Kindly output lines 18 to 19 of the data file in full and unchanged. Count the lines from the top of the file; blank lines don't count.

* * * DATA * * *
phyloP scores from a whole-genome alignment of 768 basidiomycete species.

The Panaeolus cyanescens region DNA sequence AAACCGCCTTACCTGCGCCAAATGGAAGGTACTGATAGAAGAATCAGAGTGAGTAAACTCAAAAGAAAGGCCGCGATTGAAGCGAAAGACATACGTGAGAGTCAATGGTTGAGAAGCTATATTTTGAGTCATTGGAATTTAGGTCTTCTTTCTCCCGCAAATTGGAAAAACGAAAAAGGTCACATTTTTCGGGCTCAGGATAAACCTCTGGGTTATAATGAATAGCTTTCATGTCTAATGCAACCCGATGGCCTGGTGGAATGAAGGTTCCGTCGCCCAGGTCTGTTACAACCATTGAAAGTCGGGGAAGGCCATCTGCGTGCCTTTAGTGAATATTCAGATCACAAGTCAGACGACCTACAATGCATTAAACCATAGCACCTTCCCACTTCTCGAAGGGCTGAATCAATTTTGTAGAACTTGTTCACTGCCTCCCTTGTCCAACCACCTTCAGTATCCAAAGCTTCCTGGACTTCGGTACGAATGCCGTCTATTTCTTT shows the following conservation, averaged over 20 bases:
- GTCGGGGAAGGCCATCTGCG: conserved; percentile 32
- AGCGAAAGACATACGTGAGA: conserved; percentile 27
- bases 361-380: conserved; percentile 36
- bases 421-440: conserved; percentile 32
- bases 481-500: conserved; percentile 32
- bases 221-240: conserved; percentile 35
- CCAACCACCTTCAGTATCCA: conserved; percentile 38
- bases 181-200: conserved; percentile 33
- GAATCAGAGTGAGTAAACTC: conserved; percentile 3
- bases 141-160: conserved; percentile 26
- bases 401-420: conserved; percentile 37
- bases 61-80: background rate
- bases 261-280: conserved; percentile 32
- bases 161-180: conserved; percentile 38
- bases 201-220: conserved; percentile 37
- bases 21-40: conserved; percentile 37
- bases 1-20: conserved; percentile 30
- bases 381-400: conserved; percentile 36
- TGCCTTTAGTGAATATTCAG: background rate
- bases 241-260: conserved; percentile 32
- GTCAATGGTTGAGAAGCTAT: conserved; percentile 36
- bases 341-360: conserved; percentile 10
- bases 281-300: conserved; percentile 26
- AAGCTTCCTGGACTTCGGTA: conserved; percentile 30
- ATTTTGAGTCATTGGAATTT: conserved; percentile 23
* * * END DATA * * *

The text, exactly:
- bases 21-40: conserved; percentile 37
- bases 1-20: conserved; percentile 30